FreeBSD packages vs ports

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Quick Background

This post is aimed at bringing a practical understanding into the usage and difference between ports and packages. Sometimes big descriptive definitions make things sound so much more complex.

Source vs Binary

Source (source code) is human readable files telling the application and computer how to interact with each other and what to do. Binary on the other hand is the same application that has been compiled, so it is computer readable but not human readable.

See it as a cake

Source is the ingredients and you can still decide what you want to add or remove. Binary is an already baked cake.

  • ports = source (ingredients)
  • packages = binary (pre-baked cake)

Lets look at how it install firefox

Installing a port

cd /usr/ports/www/firefox3; \
make config; \
make install clean; \
rehash; \
cd -

Installing a binary

pkg_add -r firefox3

So why configure, compile and install an application when you can just add the binary? Here we get back to the cake example. Take for instance lighttpd (a web server like apache / IIS). To enable mysql support on it you need to compile it with mysql (this is where the make config comes in). Whereas with firefox, chances are very slim that you need to compile it with specific parameters and you would rather package install it. As you go along you will find what works and does not work for you and your environment.

More on the structure

The FreeBSD ports directory is located in /usr/ports/ and well structured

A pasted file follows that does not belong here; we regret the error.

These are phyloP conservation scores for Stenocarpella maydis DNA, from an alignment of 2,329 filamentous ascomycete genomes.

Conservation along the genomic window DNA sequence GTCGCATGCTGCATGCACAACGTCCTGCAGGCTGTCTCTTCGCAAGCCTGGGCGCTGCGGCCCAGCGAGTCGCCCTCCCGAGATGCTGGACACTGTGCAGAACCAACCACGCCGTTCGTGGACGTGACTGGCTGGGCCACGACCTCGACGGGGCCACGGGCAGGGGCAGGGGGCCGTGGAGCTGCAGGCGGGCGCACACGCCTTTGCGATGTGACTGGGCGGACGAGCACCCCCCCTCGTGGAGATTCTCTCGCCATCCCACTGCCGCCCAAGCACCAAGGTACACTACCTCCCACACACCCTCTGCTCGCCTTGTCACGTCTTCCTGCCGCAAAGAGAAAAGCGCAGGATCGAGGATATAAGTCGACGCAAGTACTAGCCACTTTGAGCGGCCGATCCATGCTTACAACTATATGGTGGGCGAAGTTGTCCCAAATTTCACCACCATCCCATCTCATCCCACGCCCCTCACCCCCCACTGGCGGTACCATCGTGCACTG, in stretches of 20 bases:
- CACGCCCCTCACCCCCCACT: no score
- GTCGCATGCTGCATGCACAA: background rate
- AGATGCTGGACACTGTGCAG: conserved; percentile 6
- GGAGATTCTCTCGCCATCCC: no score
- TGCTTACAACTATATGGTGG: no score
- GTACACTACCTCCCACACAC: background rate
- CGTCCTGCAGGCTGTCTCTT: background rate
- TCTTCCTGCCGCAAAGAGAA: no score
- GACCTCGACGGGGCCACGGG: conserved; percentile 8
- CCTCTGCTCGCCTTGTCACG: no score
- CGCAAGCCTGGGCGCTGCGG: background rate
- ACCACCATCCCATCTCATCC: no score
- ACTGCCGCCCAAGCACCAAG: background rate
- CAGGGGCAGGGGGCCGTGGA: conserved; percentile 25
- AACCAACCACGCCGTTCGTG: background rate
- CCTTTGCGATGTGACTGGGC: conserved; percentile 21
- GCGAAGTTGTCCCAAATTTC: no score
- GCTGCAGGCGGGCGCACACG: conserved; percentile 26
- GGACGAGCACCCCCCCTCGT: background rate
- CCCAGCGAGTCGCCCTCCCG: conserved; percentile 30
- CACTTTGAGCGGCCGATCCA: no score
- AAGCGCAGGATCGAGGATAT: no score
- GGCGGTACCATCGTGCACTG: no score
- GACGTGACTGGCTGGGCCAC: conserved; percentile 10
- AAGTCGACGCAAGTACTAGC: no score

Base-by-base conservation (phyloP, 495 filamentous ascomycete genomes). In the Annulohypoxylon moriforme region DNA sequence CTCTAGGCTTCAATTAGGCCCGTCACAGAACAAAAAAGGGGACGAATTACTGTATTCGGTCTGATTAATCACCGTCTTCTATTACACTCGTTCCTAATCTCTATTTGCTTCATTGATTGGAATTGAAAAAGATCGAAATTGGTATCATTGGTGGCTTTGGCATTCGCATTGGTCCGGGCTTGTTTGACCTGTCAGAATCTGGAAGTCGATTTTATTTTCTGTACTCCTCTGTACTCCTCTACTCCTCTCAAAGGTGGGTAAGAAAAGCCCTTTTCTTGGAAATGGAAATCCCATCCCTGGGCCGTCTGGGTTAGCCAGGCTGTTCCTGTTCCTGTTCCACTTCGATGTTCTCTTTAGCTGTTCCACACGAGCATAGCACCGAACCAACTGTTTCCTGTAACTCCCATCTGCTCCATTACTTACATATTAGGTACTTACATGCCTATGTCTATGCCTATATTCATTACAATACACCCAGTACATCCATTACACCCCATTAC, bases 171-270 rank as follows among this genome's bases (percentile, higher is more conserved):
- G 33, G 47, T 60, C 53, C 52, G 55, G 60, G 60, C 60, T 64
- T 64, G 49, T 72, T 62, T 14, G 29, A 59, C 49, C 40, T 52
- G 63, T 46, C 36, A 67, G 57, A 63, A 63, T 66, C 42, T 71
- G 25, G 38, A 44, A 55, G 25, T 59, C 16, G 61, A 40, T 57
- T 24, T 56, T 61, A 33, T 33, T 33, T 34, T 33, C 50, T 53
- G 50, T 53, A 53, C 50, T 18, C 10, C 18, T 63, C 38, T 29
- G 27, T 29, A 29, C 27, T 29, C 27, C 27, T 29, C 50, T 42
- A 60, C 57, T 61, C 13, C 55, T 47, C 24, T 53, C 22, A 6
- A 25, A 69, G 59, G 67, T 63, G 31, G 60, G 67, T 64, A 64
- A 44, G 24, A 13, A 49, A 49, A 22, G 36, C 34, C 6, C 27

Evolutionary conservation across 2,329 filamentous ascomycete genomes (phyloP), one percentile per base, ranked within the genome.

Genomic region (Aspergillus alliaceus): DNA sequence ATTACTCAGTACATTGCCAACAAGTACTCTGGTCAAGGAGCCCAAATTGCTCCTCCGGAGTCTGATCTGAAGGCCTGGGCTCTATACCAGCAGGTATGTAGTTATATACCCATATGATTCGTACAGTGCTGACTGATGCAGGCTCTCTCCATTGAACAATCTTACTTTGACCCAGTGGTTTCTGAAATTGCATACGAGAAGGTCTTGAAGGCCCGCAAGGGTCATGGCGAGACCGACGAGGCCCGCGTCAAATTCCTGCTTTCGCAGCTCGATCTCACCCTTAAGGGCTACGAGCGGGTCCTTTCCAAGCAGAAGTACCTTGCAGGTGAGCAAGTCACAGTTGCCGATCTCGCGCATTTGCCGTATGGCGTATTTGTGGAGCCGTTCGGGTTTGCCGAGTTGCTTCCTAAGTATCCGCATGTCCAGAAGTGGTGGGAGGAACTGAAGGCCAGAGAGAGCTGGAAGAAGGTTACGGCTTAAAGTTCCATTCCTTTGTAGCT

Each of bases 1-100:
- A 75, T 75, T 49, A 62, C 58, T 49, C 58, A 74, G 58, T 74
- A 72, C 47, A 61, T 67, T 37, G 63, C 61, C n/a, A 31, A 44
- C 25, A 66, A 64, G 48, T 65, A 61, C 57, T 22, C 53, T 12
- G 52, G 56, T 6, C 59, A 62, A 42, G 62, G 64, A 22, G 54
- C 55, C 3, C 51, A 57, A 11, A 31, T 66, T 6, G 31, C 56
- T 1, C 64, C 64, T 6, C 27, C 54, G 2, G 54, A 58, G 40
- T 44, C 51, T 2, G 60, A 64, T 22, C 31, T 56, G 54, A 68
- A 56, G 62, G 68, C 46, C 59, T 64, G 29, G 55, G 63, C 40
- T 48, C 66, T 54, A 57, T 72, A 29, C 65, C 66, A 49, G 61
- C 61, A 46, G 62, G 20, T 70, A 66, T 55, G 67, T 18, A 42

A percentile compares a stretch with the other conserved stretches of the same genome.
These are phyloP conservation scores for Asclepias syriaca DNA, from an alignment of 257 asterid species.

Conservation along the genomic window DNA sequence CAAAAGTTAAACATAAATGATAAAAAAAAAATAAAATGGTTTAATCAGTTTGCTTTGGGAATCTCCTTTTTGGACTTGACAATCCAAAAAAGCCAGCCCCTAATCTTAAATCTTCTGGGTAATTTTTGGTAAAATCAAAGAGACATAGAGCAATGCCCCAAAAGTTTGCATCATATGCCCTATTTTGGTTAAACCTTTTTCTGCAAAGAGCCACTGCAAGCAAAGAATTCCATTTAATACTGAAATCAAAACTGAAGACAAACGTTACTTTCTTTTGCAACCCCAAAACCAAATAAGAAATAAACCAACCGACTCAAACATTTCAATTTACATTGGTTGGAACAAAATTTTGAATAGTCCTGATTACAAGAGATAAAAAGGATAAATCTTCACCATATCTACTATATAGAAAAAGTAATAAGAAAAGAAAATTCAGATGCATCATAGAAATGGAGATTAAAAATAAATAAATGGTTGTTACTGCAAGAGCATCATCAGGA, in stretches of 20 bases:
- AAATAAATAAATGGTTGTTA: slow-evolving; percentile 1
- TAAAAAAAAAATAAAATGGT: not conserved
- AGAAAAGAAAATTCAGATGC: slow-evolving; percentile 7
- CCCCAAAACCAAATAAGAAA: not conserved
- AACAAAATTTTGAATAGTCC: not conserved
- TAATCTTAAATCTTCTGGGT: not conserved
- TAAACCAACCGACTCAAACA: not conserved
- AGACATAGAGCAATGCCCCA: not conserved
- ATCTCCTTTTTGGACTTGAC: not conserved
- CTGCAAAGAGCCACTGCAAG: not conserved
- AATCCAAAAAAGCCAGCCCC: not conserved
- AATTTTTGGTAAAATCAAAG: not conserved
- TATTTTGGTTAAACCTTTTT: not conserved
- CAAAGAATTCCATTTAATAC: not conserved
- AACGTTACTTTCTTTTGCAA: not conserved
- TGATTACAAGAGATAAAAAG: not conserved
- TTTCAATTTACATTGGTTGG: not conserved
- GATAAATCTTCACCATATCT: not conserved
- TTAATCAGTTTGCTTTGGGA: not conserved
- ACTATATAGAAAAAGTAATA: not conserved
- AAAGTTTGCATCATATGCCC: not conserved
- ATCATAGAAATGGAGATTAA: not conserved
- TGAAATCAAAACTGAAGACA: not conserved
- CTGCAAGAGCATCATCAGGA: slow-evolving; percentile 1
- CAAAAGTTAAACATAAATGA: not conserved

/usr/ports/category/application_name

The ports directory contains all the applications that has been ported (adapted to work with) to FreeBSD.

What is the package name for the port?

Rule of thumb: the same as the package name.

  • port: /usr/ports/net/samba3
  • package: samba3

When in doubt refer for www.freshports.org

In closing

This is not a detailed in-depth analysis of packages and ports, this is a basic on how to get a working example and to grasp the concept of how it works. Refer to the relevant man pages and documentations for a more detailed insight

Comments 2 comments

Donald Duck 6 years ago

I think that FreeBSD should sign its packages and/or repositories, like many Linux distributions already do. Also NetBSD and DragonFlyBSD have this feature with pkgsrc. It is, maybe small but still, a security risk to install non-signed software from online. How does FreeBSD assure that installed software hasn't been altered by some malicious hacker?


Rhoo 5 years ago

@Donald Duck : anyway, ports and packages in FreeBSD are rolling released - hence meaning you'd be completely crazy to use those for any would it be somewhat a little bit serious activity. "Rolling release is not a tool, it is a toy" : so a signed or unsigned toy, what difference does it make ? Approved or not, crap is still crap. May FreeBSD start supporting a fixed version of each and every port for the lifetime of a given release, and then, you could start worrying about those being signed (in that case, yes, it would be very important for those to be).

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